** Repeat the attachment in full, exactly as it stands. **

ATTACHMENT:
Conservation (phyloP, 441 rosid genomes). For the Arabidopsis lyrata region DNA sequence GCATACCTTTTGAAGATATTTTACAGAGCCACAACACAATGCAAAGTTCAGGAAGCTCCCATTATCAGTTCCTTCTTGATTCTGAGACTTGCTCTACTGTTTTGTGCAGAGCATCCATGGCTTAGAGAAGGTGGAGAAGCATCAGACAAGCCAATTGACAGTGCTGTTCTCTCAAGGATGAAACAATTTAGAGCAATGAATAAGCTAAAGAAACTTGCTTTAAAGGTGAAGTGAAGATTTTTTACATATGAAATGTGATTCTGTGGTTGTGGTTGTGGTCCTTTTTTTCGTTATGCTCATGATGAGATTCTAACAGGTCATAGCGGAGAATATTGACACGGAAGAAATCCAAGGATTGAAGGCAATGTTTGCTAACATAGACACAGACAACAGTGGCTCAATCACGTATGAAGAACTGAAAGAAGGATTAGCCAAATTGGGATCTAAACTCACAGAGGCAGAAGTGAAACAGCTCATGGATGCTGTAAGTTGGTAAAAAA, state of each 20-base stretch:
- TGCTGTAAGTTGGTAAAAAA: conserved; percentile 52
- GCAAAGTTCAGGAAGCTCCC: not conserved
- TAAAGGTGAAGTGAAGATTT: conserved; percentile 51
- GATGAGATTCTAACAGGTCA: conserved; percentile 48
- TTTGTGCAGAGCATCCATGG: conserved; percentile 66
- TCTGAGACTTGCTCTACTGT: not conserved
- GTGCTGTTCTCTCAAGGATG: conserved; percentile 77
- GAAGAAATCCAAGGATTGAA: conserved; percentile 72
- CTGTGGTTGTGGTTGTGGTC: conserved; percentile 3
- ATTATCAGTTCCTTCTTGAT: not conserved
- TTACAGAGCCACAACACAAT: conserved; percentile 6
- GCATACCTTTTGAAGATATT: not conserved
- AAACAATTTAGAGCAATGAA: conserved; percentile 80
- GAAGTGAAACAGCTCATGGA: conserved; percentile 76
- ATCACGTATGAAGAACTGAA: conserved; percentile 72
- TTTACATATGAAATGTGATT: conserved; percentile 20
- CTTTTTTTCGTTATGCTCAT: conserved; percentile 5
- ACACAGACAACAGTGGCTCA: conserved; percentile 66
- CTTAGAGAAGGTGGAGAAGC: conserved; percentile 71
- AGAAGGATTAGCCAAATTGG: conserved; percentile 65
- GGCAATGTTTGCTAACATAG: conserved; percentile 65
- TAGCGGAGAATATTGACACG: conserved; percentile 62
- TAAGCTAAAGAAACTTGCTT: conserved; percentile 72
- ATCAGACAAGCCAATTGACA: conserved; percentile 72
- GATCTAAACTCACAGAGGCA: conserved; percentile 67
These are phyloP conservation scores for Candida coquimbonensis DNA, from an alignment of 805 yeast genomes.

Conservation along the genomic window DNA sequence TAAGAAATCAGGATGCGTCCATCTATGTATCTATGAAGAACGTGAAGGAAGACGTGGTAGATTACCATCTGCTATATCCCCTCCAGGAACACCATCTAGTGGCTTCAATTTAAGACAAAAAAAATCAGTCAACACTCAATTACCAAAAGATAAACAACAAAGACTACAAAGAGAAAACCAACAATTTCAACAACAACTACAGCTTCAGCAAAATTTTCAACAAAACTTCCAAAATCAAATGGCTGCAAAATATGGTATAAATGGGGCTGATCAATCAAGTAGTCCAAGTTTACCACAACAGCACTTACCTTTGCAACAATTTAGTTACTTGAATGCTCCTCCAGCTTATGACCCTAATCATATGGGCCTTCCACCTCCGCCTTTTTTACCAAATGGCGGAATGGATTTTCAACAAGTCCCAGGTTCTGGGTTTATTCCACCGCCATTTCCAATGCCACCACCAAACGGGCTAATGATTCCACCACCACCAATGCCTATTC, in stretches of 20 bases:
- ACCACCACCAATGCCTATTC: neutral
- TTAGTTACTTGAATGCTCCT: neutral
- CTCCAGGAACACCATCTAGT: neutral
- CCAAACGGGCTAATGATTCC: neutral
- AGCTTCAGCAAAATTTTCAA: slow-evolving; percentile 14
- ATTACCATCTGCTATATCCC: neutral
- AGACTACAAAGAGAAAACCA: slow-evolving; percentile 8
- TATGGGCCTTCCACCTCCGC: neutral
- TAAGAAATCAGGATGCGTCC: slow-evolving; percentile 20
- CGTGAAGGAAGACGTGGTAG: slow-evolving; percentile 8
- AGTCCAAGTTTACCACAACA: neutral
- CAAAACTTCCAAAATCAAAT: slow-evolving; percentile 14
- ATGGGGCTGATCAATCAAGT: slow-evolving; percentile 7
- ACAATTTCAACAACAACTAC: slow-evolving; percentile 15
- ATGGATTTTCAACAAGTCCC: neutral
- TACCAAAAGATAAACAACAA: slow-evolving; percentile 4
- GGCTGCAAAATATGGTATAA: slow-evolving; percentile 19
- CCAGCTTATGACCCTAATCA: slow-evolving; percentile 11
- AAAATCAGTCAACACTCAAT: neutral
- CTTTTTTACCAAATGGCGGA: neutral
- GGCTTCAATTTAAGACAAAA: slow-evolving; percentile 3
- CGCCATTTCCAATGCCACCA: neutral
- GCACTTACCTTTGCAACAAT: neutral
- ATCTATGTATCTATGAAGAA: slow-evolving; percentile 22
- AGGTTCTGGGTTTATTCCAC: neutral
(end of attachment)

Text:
Conservation (phyloP, 441 rosid genomes). For the Arabidopsis lyrata region DNA sequence GCATACCTTTTGAAGATATTTTACAGAGCCACAACACAATGCAAAGTTCAGGAAGCTCCCATTATCAGTTCCTTCTTGATTCTGAGACTTGCTCTACTGTTTTGTGCAGAGCATCCATGGCTTAGAGAAGGTGGAGAAGCATCAGACAAGCCAATTGACAGTGCTGTTCTCTCAAGGATGAAACAATTTAGAGCAATGAATAAGCTAAAGAAACTTGCTTTAAAGGTGAAGTGAAGATTTTTTACATATGAAATGTGATTCTGTGGTTGTGGTTGTGGTCCTTTTTTTCGTTATGCTCATGATGAGATTCTAACAGGTCATAGCGGAGAATATTGACACGGAAGAAATCCAAGGATTGAAGGCAATGTTTGCTAACATAGACACAGACAACAGTGGCTCAATCACGTATGAAGAACTGAAAGAAGGATTAGCCAAATTGGGATCTAAACTCACAGAGGCAGAAGTGAAACAGCTCATGGATGCTGTAAGTTGGTAAAAAA, state of each 20-base stretch:
- TGCTGTAAGTTGGTAAAAAA: conserved; percentile 52
- GCAAAGTTCAGGAAGCTCCC: not conserved
- TAAAGGTGAAGTGAAGATTT: conserved; percentile 51
- GATGAGATTCTAACAGGTCA: conserved; percentile 48
- TTTGTGCAGAGCATCCATGG: conserved; percentile 66
- TCTGAGACTTGCTCTACTGT: not conserved
- GTGCTGTTCTCTCAAGGATG: conserved; percentile 77
- GAAGAAATCCAAGGATTGAA: conserved; percentile 72
- CTGTGGTTGTGGTTGTGGTC: conserved; percentile 3
- ATTATCAGTTCCTTCTTGAT: not conserved
- TTACAGAGCCACAACACAAT: conserved; percentile 6
- GCATACCTTTTGAAGATATT: not conserved
- AAACAATTTAGAGCAATGAA: conserved; percentile 80
- GAAGTGAAACAGCTCATGGA: conserved; percentile 76
- ATCACGTATGAAGAACTGAA: conserved; percentile 72
- TTTACATATGAAATGTGATT: conserved; percentile 20
- CTTTTTTTCGTTATGCTCAT: conserved; percentile 5
- ACACAGACAACAGTGGCTCA: conserved; percentile 66
- CTTAGAGAAGGTGGAGAAGC: conserved; percentile 71
- AGAAGGATTAGCCAAATTGG: conserved; percentile 65
- GGCAATGTTTGCTAACATAG: conserved; percentile 65
- TAGCGGAGAATATTGACACG: conserved; percentile 62
- TAAGCTAAAGAAACTTGCTT: conserved; percentile 72
- ATCAGACAAGCCAATTGACA: conserved; percentile 72
- GATCTAAACTCACAGAGGCA: conserved; percentile 67
These are phyloP conservation scores for Candida coquimbonensis DNA, from an alignment of 805 yeast genomes.

Conservation along the genomic window DNA sequence TAAGAAATCAGGATGCGTCCATCTATGTATCTATGAAGAACGTGAAGGAAGACGTGGTAGATTACCATCTGCTATATCCCCTCCAGGAACACCATCTAGTGGCTTCAATTTAAGACAAAAAAAATCAGTCAACACTCAATTACCAAAAGATAAACAACAAAGACTACAAAGAGAAAACCAACAATTTCAACAACAACTACAGCTTCAGCAAAATTTTCAACAAAACTTCCAAAATCAAATGGCTGCAAAATATGGTATAAATGGGGCTGATCAATCAAGTAGTCCAAGTTTACCACAACAGCACTTACCTTTGCAACAATTTAGTTACTTGAATGCTCCTCCAGCTTATGACCCTAATCATATGGGCCTTCCACCTCCGCCTTTTTTACCAAATGGCGGAATGGATTTTCAACAAGTCCCAGGTTCTGGGTTTATTCCACCGCCATTTCCAATGCCACCACCAAACGGGCTAATGATTCCACCACCACCAATGCCTATTC, in stretches of 20 bases:
- ACCACCACCAATGCCTATTC: neutral
- TTAGTTACTTGAATGCTCCT: neutral
- CTCCAGGAACACCATCTAGT: neutral
- CCAAACGGGCTAATGATTCC: neutral
- AGCTTCAGCAAAATTTTCAA: slow-evolving; percentile 14
- ATTACCATCTGCTATATCCC: neutral
- AGACTACAAAGAGAAAACCA: slow-evolving; percentile 8
- TATGGGCCTTCCACCTCCGC: neutral
- TAAGAAATCAGGATGCGTCC: slow-evolving; percentile 20
- CGTGAAGGAAGACGTGGTAG: slow-evolving; percentile 8
- AGTCCAAGTTTACCACAACA: neutral
- CAAAACTTCCAAAATCAAAT: slow-evolving; percentile 14
- ATGGGGCTGATCAATCAAGT: slow-evolving; percentile 7
- ACAATTTCAACAACAACTAC: slow-evolving; percentile 15
- ATGGATTTTCAACAAGTCCC: neutral
- TACCAAAAGATAAACAACAA: slow-evolving; percentile 4
- GGCTGCAAAATATGGTATAA: slow-evolving; percentile 19
- CCAGCTTATGACCCTAATCA: slow-evolving; percentile 11
- AAAATCAGTCAACACTCAAT: neutral
- CTTTTTTACCAAATGGCGGA: neutral
- GGCTTCAATTTAAGACAAAA: slow-evolving; percentile 3
- CGCCATTTCCAATGCCACCA: neutral
- GCACTTACCTTTGCAACAAT: neutral
- ATCTATGTATCTATGAAGAA: slow-evolving; percentile 22
- AGGTTCTGGGTTTATTCCAC: neutral